Almost every single school that does applications online uses the same (horrible) software. And yet for every single school, you must create a new username/password, and fill out the same forms over again, and upload all the same documents.
This is outrageous, not primarily because it's so damned cumbersome, but because there already exists a centralized jobs site: academicjobsonline.org
AcademicJobsOnline is an extension of the centralized service created by the American Mathematical Society, which is open to academics in any field. You upload your documents and personal information once. After that, it takes about 30 seconds to apply to a job. You just check the boxes for the materials you want to include (and have the option of uploading more materials), check the boxes of the letters you want to include, and presto!
Additional benefits to candidates: You can be notified when your letters are uploaded, and it's easy to tailor what you want to send to specific schools (e.g. if you want to send extra teaching letters to certain schools but not to others, all you have to do is check an extra box).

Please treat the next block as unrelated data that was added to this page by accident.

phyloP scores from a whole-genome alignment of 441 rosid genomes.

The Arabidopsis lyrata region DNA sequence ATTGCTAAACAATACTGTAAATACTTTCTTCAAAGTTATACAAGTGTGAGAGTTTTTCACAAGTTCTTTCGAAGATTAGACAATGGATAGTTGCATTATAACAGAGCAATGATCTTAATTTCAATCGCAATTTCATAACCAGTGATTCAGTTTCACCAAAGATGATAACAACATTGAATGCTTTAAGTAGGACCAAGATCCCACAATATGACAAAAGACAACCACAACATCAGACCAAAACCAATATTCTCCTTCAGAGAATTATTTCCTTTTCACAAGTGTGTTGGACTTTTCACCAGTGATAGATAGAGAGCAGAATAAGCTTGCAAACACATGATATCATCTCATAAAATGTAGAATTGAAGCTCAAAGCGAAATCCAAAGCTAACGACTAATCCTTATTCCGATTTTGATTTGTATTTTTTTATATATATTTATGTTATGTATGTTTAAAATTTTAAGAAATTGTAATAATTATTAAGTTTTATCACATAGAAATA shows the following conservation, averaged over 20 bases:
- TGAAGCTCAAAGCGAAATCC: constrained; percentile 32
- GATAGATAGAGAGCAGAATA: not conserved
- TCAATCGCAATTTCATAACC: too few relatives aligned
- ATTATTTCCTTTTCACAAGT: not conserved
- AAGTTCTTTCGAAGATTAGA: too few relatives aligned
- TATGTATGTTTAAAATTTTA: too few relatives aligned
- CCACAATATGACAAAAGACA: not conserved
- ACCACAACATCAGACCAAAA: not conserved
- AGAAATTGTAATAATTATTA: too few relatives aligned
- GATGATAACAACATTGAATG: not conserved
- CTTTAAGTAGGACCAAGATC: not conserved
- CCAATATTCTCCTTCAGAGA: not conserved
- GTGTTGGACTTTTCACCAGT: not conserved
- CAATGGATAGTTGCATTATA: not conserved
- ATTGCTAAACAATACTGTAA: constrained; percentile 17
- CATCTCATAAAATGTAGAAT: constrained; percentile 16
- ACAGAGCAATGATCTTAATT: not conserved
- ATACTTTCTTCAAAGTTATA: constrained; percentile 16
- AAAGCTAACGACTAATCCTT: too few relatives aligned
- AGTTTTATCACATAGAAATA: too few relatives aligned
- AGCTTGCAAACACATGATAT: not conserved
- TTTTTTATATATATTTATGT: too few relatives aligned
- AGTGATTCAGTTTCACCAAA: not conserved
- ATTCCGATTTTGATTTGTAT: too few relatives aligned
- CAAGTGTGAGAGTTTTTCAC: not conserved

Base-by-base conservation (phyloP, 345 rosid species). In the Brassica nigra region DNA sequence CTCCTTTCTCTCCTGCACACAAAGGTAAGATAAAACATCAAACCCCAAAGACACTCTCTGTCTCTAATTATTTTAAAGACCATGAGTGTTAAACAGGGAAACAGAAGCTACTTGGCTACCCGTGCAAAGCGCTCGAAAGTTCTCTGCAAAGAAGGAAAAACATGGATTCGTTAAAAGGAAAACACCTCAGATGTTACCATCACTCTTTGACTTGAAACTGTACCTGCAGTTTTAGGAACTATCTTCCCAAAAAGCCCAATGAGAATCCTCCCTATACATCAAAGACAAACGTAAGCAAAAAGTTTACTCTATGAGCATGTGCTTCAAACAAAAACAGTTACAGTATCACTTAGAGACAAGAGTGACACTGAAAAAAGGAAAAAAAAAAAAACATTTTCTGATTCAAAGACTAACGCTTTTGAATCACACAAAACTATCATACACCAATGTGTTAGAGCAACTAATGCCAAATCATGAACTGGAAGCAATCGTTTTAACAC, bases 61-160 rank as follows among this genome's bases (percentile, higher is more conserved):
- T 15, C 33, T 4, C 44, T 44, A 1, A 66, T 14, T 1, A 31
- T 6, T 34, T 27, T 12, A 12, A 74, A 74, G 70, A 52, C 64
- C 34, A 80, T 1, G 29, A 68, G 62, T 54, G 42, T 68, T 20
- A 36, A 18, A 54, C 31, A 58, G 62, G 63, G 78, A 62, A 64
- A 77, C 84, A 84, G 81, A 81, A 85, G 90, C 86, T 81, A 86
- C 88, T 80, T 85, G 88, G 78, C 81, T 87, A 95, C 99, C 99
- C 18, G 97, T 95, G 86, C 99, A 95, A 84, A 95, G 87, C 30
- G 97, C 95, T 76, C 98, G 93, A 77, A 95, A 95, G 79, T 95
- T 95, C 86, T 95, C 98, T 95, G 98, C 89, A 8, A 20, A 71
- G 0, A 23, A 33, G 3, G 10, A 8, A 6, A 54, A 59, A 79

There's also a huge potential benefit to departments: Currently the poor person in charge of sending out letters has to upload letters for (number of applicants) x (number of letter writers per applicant) x (number of schools applied to per applicant). Maybe 2000 letters?? If departments all used this already existing service, this would be cut down to a maximum of (number of applicants) x (number of letter writers per applicant) = maybe 50ish? And I suspect that it could be cut down even further with this service, since it has a box you can check if someone is uploading letters on behalf of the writers, potentially allowing for all the letters to be uploaded in a single bundle.
Seriously, philosophers, the mathematicians already created the service! Let's give [our department administrators] (as well as the applicants) a break!
Having done a quick search of recent JFP listings, let me just say kudos to Duke, Tufts, Yale, Stanford, Tulane, Oregon, and Washington Tacoma, for leading the way. Hopefully next year many more philosophy departments will join them in doing the sensible thing here!